Tuesday, November 30, 1999

Repeat DUI offender
may get five years
in prison

By Debra Barayuga


When Emmanuel Ibarra was arrested in January, he had driven his pickup truck into the medial divider on Likelike Highway near Kahekili and was attempting to flee on flat tires going 3 mph.

He caused extensive damage to his pickup but caused no other harm. Police said he had 0.22 percent blood/alcohol content, nearly three times the legal limit of 0.08 percent for driving.

Mug shotAt the time, he was on parole for hitting a pedestrian with his car six years earlier, sending his victim flying though the air "like a rag doll" from the impact and killing him, according to a witness.

Ibarra, 37, was to be sentenced today before Circuit Judge Sandra Simms for being a habitual DUI offender and driving while his license was suspended and fleeing the scene of a noninjury accident.

He faces up to five years in prison for the habitual DUI conviction and a possible $20,000 fine.

Before he was arrested for the pedestrian accident, Ibarra had been arrested and convicted of driving under the influence five times since 1985. The most he ever spent behind bars was six months for a May 1991 DUI case.

While he was serving his time for the negligent homicide, however, the Legislature in 1995 passed a new habitual DUI offender law that makes it a felony when someone is convicted of driving under the influence a fourth time.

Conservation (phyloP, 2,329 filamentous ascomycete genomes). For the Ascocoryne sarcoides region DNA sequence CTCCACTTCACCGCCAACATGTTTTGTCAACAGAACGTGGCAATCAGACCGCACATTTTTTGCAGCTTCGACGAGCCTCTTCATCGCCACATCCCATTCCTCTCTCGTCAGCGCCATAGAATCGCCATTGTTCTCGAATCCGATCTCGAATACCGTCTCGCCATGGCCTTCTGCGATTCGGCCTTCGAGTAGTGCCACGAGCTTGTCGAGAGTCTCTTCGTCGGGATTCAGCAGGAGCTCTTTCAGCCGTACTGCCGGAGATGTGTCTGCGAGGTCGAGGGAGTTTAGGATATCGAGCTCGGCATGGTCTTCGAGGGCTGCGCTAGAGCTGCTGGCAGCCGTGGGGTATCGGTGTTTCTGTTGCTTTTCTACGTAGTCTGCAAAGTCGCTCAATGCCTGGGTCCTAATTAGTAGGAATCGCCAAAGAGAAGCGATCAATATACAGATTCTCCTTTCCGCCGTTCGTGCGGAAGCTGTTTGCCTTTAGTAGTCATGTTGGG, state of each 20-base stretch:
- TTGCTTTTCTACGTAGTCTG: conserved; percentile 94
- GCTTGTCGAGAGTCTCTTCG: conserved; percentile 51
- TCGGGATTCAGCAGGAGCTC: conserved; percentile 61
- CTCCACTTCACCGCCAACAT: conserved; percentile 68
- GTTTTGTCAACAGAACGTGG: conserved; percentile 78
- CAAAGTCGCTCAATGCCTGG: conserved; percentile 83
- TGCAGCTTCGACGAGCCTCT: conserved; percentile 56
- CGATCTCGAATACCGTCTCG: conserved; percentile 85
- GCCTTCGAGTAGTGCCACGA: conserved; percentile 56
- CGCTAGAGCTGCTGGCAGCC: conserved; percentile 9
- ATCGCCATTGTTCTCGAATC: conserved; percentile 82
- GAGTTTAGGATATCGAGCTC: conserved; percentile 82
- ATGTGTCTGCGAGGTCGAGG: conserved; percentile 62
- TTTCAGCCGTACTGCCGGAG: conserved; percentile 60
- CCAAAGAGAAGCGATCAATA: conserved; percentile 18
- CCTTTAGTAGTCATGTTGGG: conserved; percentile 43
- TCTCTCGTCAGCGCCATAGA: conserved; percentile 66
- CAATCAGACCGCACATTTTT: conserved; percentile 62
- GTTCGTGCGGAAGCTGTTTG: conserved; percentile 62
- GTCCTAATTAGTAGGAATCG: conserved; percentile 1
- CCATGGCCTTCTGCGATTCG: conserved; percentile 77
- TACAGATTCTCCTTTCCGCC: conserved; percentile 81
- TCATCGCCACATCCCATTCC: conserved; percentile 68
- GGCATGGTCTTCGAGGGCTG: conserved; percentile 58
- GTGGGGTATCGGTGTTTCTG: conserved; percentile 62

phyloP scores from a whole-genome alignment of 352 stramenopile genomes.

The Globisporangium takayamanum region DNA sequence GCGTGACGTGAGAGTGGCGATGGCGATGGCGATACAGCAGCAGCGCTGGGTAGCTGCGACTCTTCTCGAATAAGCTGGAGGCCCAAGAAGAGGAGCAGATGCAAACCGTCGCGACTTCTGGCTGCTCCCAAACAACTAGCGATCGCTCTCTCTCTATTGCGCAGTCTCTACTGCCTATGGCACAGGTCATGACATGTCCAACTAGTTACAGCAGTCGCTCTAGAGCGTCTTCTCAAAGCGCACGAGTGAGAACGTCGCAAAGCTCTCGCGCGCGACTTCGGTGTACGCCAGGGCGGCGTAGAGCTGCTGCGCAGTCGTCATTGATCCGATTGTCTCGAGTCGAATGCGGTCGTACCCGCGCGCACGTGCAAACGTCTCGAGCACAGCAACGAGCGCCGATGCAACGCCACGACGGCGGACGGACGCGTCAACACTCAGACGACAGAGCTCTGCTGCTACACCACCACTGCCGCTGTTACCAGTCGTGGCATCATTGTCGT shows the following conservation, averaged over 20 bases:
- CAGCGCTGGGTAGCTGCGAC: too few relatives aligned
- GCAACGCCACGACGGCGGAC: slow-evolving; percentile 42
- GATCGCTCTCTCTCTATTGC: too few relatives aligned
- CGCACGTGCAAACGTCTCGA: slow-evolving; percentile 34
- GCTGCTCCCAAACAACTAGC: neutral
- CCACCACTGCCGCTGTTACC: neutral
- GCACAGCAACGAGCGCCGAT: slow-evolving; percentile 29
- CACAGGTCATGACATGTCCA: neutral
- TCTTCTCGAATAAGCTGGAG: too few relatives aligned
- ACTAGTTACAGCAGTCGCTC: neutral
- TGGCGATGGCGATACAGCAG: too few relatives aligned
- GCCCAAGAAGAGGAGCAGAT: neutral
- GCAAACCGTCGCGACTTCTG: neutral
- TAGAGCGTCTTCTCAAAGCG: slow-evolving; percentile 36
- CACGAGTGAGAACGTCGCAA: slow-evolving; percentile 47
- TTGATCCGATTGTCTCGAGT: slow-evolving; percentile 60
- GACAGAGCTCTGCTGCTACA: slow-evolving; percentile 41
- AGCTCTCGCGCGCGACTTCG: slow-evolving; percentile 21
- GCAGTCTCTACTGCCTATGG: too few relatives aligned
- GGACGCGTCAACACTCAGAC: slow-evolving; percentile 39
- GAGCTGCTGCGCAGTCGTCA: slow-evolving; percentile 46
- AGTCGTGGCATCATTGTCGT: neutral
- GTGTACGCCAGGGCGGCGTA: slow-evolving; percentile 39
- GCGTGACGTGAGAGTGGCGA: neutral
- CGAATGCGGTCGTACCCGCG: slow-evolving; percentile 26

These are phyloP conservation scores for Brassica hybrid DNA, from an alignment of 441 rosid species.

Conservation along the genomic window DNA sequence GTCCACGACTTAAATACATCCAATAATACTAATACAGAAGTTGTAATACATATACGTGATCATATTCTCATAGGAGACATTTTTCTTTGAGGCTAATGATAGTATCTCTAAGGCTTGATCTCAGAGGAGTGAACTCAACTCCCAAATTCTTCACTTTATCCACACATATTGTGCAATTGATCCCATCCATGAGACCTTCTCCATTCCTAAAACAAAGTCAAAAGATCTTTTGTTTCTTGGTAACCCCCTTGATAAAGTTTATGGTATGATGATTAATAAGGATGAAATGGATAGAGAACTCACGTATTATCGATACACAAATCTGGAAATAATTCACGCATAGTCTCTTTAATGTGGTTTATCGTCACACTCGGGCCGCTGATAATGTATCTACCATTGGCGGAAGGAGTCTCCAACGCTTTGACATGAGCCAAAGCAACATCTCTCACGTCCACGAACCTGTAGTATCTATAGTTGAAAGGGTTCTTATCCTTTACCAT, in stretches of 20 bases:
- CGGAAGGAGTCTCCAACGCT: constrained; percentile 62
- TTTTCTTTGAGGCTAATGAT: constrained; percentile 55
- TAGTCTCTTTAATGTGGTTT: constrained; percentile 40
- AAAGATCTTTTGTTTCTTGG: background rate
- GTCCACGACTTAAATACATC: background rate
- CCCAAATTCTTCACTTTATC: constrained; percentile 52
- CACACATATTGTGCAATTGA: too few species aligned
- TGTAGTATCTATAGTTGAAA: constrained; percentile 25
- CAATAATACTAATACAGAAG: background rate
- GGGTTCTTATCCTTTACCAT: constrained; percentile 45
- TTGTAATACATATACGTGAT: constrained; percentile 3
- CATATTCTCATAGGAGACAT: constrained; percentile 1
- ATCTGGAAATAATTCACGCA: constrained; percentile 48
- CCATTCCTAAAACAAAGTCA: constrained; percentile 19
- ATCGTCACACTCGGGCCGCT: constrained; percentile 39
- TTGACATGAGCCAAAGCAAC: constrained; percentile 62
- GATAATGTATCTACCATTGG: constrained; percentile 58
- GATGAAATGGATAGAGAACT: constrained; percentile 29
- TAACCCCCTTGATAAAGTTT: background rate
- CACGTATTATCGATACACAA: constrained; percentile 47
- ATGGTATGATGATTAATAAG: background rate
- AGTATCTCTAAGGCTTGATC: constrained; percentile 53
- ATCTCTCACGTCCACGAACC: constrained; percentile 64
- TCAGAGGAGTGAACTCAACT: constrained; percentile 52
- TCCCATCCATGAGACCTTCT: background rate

But prosecutors are asking that the term be extended to 10 years because they believe Ibarra is a dangerous person whose imprisonment for an extended term is necessary for the protection of the public.

"Our feeling is, instead of a center divider, it could have easily been a car containing someone's father coming home from work, someone's girlfriend walking on the side of the road -- that's why we're moving for an extended term," said Deputy Prosecutor Barry Kemp.

Although Ibarra has had numerous opportunities to deal with his alcohol problems, he simply has been unable to deal with it, Kemp said.

"Bottom line is, here's a guy who can't protect himself and the public. We're asking the judge to do that for him."

Dr. Daniel Reed, who examined Ibarra, also has held that he has "demonstrated a history of dangerousness to others and continues to pose a serious danger to others in the future."

In August 1992, Raul Robles, 42, a Dole Plantation laborer, was walking home along the grass shoulder of Whitmore Avenue from a pau hana get-together when he was struck by Ibarra's car.

As witnesses attempted to help Robles, Ibarra allegedly kept trying to move him and at one point asked the unconscious victim, "Why'd you step out in front of me, buddy?"

The witnesses had to stop Ibarra from leaving the scene until police arrived after he told them he allegedly was going to call his wife.

Robles died of massive head injuries. Ibarra's blood alcohol content was 0.218 percent.

He was sentenced to a 10-year term in January 1994 for first-degree negligent homicide but was paroled May 9, 1997 -- with parole to expire January 2004.

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